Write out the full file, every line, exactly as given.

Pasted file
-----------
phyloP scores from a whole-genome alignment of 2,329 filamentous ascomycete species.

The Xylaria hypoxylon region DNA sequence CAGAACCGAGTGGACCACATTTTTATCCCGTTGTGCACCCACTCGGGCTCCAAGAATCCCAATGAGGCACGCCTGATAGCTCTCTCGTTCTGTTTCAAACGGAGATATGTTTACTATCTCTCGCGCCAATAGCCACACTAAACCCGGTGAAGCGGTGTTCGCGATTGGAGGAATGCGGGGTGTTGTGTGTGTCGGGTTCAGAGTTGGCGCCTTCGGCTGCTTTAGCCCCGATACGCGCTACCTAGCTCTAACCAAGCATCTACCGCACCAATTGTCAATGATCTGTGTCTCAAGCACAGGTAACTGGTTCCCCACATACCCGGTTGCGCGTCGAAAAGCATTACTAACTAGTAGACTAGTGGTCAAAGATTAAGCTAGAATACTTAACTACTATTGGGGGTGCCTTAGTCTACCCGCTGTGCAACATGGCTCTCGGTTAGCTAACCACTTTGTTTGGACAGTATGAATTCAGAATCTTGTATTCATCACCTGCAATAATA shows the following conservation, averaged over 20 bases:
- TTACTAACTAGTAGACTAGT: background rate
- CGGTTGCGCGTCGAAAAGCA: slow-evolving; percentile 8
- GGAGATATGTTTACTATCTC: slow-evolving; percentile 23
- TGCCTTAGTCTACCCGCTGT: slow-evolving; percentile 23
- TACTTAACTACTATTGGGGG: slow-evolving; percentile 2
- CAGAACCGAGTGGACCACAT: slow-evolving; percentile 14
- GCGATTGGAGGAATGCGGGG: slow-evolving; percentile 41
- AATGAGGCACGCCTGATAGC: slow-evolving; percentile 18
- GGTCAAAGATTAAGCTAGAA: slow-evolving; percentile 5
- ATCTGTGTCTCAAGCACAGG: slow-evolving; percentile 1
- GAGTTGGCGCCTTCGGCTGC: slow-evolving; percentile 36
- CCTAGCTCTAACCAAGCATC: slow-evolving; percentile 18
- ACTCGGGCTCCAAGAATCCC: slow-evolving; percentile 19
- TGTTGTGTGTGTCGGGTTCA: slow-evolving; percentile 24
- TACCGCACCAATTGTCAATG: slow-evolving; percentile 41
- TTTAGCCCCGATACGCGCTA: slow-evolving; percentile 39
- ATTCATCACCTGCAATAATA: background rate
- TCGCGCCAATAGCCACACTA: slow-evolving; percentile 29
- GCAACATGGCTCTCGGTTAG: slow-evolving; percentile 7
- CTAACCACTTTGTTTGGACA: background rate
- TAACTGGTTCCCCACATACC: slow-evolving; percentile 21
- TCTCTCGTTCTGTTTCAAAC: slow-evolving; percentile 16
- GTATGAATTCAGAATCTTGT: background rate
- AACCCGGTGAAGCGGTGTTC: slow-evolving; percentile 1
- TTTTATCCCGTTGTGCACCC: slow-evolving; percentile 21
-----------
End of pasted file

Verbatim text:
phyloP scores from a whole-genome alignment of 2,329 filamentous ascomycete species.

The Xylaria hypoxylon region DNA sequence CAGAACCGAGTGGACCACATTTTTATCCCGTTGTGCACCCACTCGGGCTCCAAGAATCCCAATGAGGCACGCCTGATAGCTCTCTCGTTCTGTTTCAAACGGAGATATGTTTACTATCTCTCGCGCCAATAGCCACACTAAACCCGGTGAAGCGGTGTTCGCGATTGGAGGAATGCGGGGTGTTGTGTGTGTCGGGTTCAGAGTTGGCGCCTTCGGCTGCTTTAGCCCCGATACGCGCTACCTAGCTCTAACCAAGCATCTACCGCACCAATTGTCAATGATCTGTGTCTCAAGCACAGGTAACTGGTTCCCCACATACCCGGTTGCGCGTCGAAAAGCATTACTAACTAGTAGACTAGTGGTCAAAGATTAAGCTAGAATACTTAACTACTATTGGGGGTGCCTTAGTCTACCCGCTGTGCAACATGGCTCTCGGTTAGCTAACCACTTTGTTTGGACAGTATGAATTCAGAATCTTGTATTCATCACCTGCAATAATA shows the following conservation, averaged over 20 bases:
- TTACTAACTAGTAGACTAGT: background rate
- CGGTTGCGCGTCGAAAAGCA: slow-evolving; percentile 8
- GGAGATATGTTTACTATCTC: slow-evolving; percentile 23
- TGCCTTAGTCTACCCGCTGT: slow-evolving; percentile 23
- TACTTAACTACTATTGGGGG: slow-evolving; percentile 2
- CAGAACCGAGTGGACCACAT: slow-evolving; percentile 14
- GCGATTGGAGGAATGCGGGG: slow-evolving; percentile 41
- AATGAGGCACGCCTGATAGC: slow-evolving; percentile 18
- GGTCAAAGATTAAGCTAGAA: slow-evolving; percentile 5
- ATCTGTGTCTCAAGCACAGG: slow-evolving; percentile 1
- GAGTTGGCGCCTTCGGCTGC: slow-evolving; percentile 36
- CCTAGCTCTAACCAAGCATC: slow-evolving; percentile 18
- ACTCGGGCTCCAAGAATCCC: slow-evolving; percentile 19
- TGTTGTGTGTGTCGGGTTCA: slow-evolving; percentile 24
- TACCGCACCAATTGTCAATG: slow-evolving; percentile 41
- TTTAGCCCCGATACGCGCTA: slow-evolving; percentile 39
- ATTCATCACCTGCAATAATA: background rate
- TCGCGCCAATAGCCACACTA: slow-evolving; percentile 29
- GCAACATGGCTCTCGGTTAG: slow-evolving; percentile 7
- CTAACCACTTTGTTTGGACA: background rate
- TAACTGGTTCCCCACATACC: slow-evolving; percentile 21
- TCTCTCGTTCTGTTTCAAAC: slow-evolving; percentile 16
- GTATGAATTCAGAATCTTGT: background rate
- AACCCGGTGAAGCGGTGTTC: slow-evolving; percentile 1
- TTTTATCCCGTTGTGCACCC: slow-evolving; percentile 21